Teachers- Faculty to student ratio is comparable to my college (small private school of nerdery). Tuition there is about $30k/yr in 2012. Meal is $5k, and Dorms are 4k for $39k/yr all told.

I'm just trying to get a handle on where the extra money for a USNA student comes from. Not bashing, just curious. Is there a lot of wasted money, or is there something I'm missing that is unique to USNA and ungodly expensive. YPs are there, but I don't see them coming to more than 10k/mid/year.
 

C420sailor

Former Rhino Bro
pilot
Health care. I can see this being a bit more. Are ROTC covered by tricare other than MCECP and STA-21?
ROTC studs don't get healthcare. My school had a health clinic for basic things (sniffles, syphilis, etc) but after that you were on your own.
 

scoober78

(HCDAW)
pilot
Contributor
It is the only 'certain' production source of officers for the military, other than OCS of course. Just because ROTC is enjoying a honeymoon period at most schools that doesn't mean they won't get kicked off again like some were 40 years ago. And if we really want to debate the value of RTOC vs the academies then how do either stack up against the cost savings of OCS?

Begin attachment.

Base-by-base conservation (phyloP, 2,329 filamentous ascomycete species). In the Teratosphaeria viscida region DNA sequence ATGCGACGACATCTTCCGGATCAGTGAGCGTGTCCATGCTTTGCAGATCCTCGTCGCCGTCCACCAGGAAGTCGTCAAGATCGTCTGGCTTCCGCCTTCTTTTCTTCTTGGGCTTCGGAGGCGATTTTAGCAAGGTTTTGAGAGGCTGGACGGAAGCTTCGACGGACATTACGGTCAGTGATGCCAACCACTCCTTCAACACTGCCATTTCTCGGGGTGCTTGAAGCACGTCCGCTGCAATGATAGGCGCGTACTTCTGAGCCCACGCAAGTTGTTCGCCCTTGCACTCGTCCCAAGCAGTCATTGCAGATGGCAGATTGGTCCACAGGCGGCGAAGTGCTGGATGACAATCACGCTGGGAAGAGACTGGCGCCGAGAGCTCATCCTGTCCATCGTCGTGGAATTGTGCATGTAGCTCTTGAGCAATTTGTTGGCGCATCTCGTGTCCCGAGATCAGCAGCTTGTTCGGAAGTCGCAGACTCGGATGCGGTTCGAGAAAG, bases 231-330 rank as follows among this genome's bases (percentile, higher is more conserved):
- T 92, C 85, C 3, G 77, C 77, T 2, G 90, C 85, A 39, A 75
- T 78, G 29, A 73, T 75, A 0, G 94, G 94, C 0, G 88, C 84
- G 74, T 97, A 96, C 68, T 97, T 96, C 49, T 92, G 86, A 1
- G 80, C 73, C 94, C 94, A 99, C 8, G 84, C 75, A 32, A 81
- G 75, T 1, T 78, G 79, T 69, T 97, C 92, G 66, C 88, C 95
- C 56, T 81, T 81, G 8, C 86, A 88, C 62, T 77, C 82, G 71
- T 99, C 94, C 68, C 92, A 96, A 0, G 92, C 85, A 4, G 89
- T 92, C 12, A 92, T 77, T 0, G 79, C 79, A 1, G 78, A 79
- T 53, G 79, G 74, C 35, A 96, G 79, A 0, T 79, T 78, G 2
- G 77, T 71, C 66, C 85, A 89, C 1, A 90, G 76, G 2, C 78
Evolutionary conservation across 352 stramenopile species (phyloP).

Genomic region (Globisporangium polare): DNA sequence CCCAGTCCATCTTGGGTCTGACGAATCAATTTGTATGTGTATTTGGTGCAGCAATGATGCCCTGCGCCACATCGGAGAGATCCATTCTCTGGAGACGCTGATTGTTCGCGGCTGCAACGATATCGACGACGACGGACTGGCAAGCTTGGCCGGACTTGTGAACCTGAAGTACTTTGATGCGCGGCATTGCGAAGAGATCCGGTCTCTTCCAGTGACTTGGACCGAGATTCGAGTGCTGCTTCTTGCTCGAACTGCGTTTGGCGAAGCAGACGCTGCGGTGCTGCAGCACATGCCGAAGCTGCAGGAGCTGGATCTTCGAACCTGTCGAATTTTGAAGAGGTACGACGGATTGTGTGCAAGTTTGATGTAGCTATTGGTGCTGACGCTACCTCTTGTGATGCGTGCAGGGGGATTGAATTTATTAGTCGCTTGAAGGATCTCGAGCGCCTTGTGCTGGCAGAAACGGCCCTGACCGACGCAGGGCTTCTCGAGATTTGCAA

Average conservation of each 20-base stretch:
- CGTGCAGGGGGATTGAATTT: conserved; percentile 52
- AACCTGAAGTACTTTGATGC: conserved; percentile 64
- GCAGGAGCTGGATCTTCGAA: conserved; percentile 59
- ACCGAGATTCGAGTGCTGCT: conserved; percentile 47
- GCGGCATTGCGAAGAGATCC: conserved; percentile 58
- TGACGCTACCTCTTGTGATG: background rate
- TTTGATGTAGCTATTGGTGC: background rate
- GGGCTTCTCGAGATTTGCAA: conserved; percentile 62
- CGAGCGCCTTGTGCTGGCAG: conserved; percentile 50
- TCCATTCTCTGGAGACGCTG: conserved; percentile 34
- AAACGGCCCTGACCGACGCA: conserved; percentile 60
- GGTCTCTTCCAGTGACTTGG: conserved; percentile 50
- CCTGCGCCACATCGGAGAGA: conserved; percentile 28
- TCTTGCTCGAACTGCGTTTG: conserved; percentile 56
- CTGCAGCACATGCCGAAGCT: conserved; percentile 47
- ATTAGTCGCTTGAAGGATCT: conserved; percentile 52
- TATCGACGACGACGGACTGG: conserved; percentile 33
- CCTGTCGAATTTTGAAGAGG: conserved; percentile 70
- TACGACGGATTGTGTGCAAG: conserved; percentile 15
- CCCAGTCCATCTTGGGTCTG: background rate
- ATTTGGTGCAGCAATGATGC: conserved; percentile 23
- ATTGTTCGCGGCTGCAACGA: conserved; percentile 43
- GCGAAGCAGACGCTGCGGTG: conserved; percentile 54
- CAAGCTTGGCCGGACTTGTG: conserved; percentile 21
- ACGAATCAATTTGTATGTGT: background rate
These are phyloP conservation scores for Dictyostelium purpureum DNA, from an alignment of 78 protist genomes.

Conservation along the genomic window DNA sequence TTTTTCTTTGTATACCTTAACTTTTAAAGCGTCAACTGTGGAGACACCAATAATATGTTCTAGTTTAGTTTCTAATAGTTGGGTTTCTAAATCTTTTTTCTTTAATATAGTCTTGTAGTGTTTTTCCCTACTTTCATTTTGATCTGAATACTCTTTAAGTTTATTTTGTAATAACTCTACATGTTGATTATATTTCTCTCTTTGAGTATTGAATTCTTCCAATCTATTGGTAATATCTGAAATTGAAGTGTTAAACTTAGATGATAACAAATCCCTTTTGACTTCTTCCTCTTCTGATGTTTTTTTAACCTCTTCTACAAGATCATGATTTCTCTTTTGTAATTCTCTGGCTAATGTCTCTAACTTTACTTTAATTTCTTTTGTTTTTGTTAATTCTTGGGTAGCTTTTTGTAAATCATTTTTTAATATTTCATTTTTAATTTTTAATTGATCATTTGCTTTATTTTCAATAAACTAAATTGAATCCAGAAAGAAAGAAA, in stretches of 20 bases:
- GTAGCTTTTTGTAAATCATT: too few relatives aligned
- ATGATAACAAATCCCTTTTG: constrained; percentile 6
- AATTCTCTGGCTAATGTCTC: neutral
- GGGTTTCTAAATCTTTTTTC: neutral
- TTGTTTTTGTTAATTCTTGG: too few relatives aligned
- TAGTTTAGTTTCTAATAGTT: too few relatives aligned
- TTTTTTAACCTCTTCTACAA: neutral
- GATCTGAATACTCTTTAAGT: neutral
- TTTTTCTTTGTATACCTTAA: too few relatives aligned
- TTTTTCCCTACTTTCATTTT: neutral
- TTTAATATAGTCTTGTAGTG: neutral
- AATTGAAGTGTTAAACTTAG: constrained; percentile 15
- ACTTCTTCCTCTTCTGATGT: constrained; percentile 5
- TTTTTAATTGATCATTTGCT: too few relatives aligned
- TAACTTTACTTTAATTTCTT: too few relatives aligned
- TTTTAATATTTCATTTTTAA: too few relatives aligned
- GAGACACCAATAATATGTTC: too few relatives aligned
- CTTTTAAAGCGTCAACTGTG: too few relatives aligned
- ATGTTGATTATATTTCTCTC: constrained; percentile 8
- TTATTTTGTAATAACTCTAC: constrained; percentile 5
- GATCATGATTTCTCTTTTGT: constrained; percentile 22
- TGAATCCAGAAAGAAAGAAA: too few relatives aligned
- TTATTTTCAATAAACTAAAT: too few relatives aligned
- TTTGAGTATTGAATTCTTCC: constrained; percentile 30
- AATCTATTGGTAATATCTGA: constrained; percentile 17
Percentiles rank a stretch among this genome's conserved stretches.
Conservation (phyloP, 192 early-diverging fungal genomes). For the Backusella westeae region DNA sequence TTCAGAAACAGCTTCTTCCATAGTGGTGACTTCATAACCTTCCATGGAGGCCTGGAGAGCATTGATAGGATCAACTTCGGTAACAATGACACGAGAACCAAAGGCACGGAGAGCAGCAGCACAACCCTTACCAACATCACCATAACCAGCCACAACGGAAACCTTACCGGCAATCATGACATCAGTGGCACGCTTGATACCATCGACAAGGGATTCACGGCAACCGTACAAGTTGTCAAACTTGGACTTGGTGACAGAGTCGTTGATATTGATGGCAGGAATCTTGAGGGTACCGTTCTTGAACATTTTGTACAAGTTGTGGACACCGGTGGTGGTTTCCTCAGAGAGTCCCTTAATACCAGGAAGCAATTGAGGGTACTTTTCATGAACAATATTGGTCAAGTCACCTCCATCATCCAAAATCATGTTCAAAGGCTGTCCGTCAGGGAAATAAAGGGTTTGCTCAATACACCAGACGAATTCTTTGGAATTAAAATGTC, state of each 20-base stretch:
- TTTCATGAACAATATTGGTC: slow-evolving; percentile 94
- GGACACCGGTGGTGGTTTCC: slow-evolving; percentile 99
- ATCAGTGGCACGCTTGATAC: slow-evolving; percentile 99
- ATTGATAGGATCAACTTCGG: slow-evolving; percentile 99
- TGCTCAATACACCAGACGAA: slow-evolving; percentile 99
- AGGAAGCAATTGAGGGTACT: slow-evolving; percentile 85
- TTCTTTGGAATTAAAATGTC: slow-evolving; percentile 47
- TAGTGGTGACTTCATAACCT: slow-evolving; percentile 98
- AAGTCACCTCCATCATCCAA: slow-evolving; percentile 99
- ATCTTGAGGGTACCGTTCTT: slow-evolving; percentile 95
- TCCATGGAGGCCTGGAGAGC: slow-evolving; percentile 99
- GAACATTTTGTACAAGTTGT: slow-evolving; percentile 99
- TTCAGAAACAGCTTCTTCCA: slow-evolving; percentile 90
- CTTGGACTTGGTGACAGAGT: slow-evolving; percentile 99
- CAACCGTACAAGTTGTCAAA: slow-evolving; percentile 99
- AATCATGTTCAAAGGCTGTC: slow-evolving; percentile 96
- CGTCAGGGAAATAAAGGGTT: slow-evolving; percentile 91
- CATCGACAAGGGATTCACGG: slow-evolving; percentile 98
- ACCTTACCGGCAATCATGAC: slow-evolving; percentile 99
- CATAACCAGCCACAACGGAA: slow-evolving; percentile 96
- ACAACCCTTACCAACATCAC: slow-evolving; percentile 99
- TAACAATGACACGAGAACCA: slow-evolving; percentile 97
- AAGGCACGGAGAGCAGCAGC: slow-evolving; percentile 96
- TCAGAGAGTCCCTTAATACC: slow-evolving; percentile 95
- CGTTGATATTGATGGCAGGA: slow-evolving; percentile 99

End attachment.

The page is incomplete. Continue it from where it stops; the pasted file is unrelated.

Another thing to consider is the larger 'national service' these academies provide the country as a whole, giving anyone qualified a free quality education on the government's dime. Maybe it's some form of socialism but it certainly is a nice service for the citizens.
Copy the instability of ROTC...good point, although the Federal funding club I suspect, is plenty to keep them in line.

The comparison of the academies and ROTC to OCS is apples to oranges. Both the academies and ROTC take high school educated inputs and confer both a degree and a commission in 4/5 years. OCS is cheaper (among other reasons) because there is no need to pay for the degree. It comes supplied.

Additionally, your "national service" notion is to me a non-starter since the same can be said of ROTC no? Anyone who applies and is qualified receives their degree in exchange for their service. How does this not apply equally to both? Additionally, while numbers would be hard to compile on this, I suspect that anyone qualified for a ROTC scholarship or service academy admission will likely already be attending college on someones dime...be it the taxpayers or via private scholarships etc...they are no doubt qualified for.
 

MasterBates

Well-Known Member
I was discussing this at dinner, and I think that's the one big thing we have to keep ROTC units on campus that we didn't so much in the 1960s.

Back then, there were a lot less students dependent on FedGov via student loans, Pell Grants, etc.. Nevermind the things the school gets funds for directly from the feds.

Much bigger club to beat them over the head with now.